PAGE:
Personal Democracy Plus Our premium content network. LEARN MORE You are not logged in. LOG IN NOW >

Check Out This Cool Thing the White House Is Testing For #SOTU

BY Nick Judd | Tuesday, February 12 2013

The director of the White House Office of Digital Strategy, Macon Phillips, is asking folks on Twitter to kick the tires on this tool that looks like it will allow people to offer feedback on any sentence from President Barack Obama's speech tonight with a click of the mouse.

Users can scroll through the text of the president's prepared remarks — right now, the test page carries his address from last year — and as they do so, each line under their mouse cursor is highlighted. Clicking brings up a prompt to enter your name, occupation, a brief response to the line, and your email address and ZIP code.

At least on the test so far, the responses are not shared with users automatically. But if it goes into production, the White House will surely capture information about how many people responded to each line, aggregate data on the text of their responses, where in the country they say they are, and, in general, whether a given line enjoyed a generally positive or negative response. In previous initiatives — such as their We the People platform — White House officials have held that information close and then released some of it later on in a controlled way, as part of a messaging push either around a given issue or to prove the worth of the platform itself.

News Briefs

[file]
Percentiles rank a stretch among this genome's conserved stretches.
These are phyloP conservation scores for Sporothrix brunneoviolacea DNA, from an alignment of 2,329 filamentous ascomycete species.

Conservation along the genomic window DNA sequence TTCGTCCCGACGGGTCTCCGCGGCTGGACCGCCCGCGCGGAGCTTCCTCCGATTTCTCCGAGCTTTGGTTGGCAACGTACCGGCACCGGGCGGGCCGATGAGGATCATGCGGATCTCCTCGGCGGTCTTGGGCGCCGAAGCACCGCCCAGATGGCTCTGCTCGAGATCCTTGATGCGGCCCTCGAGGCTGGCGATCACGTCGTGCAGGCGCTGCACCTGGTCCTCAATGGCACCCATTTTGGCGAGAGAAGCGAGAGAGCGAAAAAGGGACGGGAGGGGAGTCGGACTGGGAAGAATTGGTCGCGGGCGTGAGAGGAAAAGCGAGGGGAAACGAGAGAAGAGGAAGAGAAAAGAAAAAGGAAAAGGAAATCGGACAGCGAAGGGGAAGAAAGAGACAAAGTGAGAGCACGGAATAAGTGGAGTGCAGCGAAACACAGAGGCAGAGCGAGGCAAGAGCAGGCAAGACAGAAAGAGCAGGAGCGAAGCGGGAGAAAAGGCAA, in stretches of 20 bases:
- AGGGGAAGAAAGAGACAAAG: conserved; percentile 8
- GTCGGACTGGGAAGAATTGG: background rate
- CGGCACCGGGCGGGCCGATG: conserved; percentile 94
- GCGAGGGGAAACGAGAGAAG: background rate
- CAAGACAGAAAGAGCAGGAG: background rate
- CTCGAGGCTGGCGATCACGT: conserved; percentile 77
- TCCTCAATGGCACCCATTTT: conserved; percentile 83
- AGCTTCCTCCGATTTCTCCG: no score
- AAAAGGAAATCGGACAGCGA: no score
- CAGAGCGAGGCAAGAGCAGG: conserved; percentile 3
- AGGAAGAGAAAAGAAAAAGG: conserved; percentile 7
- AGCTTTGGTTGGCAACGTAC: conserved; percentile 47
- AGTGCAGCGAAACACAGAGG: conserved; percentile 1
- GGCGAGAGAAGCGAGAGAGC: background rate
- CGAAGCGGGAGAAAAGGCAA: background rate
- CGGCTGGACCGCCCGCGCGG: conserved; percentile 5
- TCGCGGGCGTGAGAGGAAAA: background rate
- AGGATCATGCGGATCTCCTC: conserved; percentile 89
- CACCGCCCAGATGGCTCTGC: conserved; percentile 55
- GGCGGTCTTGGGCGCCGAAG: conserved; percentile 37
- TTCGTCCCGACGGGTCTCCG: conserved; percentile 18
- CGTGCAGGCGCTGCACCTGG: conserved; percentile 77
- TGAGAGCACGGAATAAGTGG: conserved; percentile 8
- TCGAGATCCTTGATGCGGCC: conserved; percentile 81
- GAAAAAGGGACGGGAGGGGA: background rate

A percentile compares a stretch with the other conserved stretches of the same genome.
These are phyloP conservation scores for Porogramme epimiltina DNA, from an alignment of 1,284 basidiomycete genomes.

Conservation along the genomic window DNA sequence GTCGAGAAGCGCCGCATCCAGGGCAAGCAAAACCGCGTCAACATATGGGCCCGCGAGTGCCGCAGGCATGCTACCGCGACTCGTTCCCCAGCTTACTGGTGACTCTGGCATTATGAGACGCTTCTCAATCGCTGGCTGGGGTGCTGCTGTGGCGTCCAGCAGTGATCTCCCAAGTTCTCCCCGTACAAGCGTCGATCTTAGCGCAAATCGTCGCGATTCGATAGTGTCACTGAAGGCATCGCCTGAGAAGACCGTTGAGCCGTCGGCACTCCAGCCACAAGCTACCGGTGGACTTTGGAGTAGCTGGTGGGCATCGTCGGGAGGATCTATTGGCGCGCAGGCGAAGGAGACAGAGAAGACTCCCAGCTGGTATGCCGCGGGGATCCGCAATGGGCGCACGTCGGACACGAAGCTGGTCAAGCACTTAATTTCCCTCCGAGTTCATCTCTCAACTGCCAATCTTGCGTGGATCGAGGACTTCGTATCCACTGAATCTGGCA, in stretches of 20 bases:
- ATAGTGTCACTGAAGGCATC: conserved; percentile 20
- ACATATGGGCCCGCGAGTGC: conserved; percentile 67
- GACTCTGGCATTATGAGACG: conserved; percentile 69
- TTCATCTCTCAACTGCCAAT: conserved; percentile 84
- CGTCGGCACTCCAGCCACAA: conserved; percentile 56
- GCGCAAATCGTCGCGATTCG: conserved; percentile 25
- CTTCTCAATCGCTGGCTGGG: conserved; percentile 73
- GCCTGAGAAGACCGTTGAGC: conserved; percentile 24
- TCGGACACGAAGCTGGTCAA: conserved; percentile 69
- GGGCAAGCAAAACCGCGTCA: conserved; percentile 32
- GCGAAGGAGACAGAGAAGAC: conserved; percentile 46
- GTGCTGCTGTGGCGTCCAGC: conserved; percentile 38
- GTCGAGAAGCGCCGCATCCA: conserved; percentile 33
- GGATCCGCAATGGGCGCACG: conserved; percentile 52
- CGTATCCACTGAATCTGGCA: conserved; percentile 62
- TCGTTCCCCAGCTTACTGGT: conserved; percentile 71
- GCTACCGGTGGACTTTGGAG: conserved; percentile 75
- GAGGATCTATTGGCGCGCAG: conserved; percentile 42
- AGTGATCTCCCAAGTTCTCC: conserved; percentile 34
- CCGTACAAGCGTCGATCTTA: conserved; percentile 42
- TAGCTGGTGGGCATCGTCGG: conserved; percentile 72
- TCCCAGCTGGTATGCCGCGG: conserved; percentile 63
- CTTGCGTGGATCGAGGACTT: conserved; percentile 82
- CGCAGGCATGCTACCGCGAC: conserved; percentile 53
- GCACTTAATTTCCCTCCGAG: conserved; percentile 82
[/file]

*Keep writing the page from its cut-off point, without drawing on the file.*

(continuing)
RSS Feed today >

First POST: Lifestyles

Google's CEO on "work-life balance"; how CloudFlare just doubled the size of the encrypted web; Dems like Twitter; Reps like Pinterest; and much, much more. GO

monday >

First POST: Showdown

How demonstrators in Hong Kong are using mobile tech to route around government control; will the news penetrate mainland China?; dueling spin from Dems and Reps on which party's tech efforts will matter more in November; and much, much more. GO

friday >

Pirate MEP Crowdsources Internet Policy Questions For Designated EU Commissioners

While the Pirate Party within Germany was facing internal disputes over the last week, the German Pirate Party member in the European Parliament, Julia Reda, is seeking to make the European Commission appointment process more transparent by crowdsourcing questions for the designated Commissioner for Digital Economy & Society and the designated Vice President for the Digital Single Market. GO

First POST: Dogfood

What ethical social networking might look like; can the iPhone promise more privacy?; how Obama did on transparency; and much, much more. GO

thursday >

First POST: Sucks

How the FCC can't communicate; tech is getting more political; Facebook might see a lawsuit for its mood manipulation experiment; and much, much more. GO

wednesday >

First POST: Wartime

A bizarre online marketing effort targets actress Emma Watson; why the news media needs to defend the privacy of its online readers; Chicago's playbook for civic user testing; and much, much more. GO

More